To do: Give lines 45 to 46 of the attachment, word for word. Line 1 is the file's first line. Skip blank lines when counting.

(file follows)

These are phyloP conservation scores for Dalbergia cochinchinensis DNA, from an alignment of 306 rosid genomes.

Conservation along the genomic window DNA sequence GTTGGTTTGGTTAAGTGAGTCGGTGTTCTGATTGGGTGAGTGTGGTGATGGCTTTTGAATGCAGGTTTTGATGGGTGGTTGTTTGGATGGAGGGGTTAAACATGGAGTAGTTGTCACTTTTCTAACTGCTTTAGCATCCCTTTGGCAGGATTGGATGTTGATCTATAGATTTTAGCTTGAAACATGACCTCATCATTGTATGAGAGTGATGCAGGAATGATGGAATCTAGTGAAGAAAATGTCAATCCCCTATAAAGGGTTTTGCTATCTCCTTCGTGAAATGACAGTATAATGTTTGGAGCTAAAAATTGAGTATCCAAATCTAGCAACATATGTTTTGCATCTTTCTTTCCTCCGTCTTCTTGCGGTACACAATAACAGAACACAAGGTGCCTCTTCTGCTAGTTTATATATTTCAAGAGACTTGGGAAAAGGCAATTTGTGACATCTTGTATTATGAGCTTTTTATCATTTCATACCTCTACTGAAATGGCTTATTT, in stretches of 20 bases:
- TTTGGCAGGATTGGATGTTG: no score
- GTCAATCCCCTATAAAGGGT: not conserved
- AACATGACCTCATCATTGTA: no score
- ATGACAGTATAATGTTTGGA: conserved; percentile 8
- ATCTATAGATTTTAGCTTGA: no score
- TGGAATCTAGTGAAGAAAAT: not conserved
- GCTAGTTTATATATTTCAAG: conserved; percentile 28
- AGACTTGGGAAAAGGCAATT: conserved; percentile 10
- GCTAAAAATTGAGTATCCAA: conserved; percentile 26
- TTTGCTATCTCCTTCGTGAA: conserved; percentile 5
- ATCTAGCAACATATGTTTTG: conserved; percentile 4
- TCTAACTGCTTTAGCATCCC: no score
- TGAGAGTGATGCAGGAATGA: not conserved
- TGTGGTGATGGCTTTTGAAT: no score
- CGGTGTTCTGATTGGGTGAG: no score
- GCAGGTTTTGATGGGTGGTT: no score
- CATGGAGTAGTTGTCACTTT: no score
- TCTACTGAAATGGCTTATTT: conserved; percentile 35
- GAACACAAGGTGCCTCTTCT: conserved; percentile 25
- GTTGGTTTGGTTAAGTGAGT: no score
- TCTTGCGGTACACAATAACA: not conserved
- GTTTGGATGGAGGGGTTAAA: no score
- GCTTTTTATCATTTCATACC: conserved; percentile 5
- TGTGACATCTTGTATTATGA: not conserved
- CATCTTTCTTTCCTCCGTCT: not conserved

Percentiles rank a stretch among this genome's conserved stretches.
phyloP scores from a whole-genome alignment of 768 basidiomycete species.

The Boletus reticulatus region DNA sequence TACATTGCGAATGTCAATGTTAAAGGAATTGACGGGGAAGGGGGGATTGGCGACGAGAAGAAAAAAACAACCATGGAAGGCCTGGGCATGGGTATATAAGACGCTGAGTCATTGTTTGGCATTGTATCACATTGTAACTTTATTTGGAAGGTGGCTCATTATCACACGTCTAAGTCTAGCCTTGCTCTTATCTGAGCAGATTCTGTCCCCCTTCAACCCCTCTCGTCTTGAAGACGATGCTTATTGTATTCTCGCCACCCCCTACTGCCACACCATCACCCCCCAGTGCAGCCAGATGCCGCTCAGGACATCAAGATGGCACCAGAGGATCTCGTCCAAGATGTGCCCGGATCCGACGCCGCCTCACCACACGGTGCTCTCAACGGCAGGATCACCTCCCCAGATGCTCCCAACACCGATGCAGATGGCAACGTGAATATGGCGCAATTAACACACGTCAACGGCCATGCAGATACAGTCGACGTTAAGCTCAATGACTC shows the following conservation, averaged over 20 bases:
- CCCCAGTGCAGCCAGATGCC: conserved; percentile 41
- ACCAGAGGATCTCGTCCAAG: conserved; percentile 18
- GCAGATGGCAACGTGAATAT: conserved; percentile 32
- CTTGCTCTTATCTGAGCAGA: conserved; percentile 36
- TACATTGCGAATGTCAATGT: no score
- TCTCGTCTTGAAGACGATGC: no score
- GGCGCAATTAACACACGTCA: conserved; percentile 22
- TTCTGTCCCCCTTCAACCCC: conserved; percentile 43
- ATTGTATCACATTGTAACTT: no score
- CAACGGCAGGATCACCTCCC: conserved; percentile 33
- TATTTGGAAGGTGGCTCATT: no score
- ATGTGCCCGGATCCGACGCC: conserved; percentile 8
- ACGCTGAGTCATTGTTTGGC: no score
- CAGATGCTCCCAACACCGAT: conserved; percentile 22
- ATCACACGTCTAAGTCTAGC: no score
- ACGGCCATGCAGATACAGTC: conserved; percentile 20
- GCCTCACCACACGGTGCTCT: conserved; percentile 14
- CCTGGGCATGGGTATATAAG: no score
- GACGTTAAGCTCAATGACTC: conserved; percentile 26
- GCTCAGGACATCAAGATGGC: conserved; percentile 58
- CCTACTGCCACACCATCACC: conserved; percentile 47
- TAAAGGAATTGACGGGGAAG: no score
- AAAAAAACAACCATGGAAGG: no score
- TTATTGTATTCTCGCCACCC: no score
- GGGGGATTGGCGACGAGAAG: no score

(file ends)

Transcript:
- ATCACACGTCTAAGTCTAGC: no score
- ACGGCCATGCAGATACAGTC: conserved; percentile 20